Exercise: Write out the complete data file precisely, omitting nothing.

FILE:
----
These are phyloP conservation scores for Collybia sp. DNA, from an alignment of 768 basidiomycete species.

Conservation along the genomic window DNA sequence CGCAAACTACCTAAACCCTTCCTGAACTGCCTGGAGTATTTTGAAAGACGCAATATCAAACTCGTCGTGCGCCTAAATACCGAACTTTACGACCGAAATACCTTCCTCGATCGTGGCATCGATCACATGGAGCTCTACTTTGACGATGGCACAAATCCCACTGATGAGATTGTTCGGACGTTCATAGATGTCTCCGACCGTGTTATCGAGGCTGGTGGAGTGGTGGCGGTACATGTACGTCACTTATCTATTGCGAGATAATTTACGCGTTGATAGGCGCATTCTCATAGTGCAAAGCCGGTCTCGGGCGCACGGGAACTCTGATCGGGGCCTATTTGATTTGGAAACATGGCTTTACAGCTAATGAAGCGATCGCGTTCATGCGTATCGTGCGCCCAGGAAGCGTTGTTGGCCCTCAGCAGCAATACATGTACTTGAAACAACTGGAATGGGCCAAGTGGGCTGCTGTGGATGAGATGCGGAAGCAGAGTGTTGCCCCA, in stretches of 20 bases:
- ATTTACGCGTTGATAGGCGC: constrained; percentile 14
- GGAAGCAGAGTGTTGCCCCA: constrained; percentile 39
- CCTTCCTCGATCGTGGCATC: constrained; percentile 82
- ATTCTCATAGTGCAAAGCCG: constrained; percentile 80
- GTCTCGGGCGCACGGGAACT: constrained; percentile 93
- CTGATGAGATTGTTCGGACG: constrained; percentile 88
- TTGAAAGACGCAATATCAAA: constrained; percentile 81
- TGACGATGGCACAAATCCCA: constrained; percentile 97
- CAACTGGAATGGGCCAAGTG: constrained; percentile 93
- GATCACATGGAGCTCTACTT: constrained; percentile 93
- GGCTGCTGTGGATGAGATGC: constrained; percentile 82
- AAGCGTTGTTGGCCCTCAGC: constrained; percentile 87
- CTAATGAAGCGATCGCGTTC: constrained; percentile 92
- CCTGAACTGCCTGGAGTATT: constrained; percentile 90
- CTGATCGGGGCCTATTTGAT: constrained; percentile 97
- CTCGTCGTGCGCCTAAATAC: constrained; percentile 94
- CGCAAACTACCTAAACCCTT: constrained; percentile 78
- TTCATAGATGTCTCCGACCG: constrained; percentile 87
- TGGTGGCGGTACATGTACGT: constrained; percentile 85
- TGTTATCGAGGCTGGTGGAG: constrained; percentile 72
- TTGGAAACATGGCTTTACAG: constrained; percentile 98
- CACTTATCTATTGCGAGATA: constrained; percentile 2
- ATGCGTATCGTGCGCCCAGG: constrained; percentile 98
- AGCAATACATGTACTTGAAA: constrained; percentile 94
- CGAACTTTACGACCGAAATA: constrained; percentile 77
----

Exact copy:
These are phyloP conservation scores for Collybia sp. DNA, from an alignment of 768 basidiomycete species.

Conservation along the genomic window DNA sequence CGCAAACTACCTAAACCCTTCCTGAACTGCCTGGAGTATTTTGAAAGACGCAATATCAAACTCGTCGTGCGCCTAAATACCGAACTTTACGACCGAAATACCTTCCTCGATCGTGGCATCGATCACATGGAGCTCTACTTTGACGATGGCACAAATCCCACTGATGAGATTGTTCGGACGTTCATAGATGTCTCCGACCGTGTTATCGAGGCTGGTGGAGTGGTGGCGGTACATGTACGTCACTTATCTATTGCGAGATAATTTACGCGTTGATAGGCGCATTCTCATAGTGCAAAGCCGGTCTCGGGCGCACGGGAACTCTGATCGGGGCCTATTTGATTTGGAAACATGGCTTTACAGCTAATGAAGCGATCGCGTTCATGCGTATCGTGCGCCCAGGAAGCGTTGTTGGCCCTCAGCAGCAATACATGTACTTGAAACAACTGGAATGGGCCAAGTGGGCTGCTGTGGATGAGATGCGGAAGCAGAGTGTTGCCCCA, in stretches of 20 bases:
- ATTTACGCGTTGATAGGCGC: constrained; percentile 14
- GGAAGCAGAGTGTTGCCCCA: constrained; percentile 39
- CCTTCCTCGATCGTGGCATC: constrained; percentile 82
- ATTCTCATAGTGCAAAGCCG: constrained; percentile 80
- GTCTCGGGCGCACGGGAACT: constrained; percentile 93
- CTGATGAGATTGTTCGGACG: constrained; percentile 88
- TTGAAAGACGCAATATCAAA: constrained; percentile 81
- TGACGATGGCACAAATCCCA: constrained; percentile 97
- CAACTGGAATGGGCCAAGTG: constrained; percentile 93
- GATCACATGGAGCTCTACTT: constrained; percentile 93
- GGCTGCTGTGGATGAGATGC: constrained; percentile 82
- AAGCGTTGTTGGCCCTCAGC: constrained; percentile 87
- CTAATGAAGCGATCGCGTTC: constrained; percentile 92
- CCTGAACTGCCTGGAGTATT: constrained; percentile 90
- CTGATCGGGGCCTATTTGAT: constrained; percentile 97
- CTCGTCGTGCGCCTAAATAC: constrained; percentile 94
- CGCAAACTACCTAAACCCTT: constrained; percentile 78
- TTCATAGATGTCTCCGACCG: constrained; percentile 87
- TGGTGGCGGTACATGTACGT: constrained; percentile 85
- TGTTATCGAGGCTGGTGGAG: constrained; percentile 72
- TTGGAAACATGGCTTTACAG: constrained; percentile 98
- CACTTATCTATTGCGAGATA: constrained; percentile 2
- ATGCGTATCGTGCGCCCAGG: constrained; percentile 98
- AGCAATACATGTACTTGAAA: constrained; percentile 94
- CGAACTTTACGACCGAAATA: constrained; percentile 77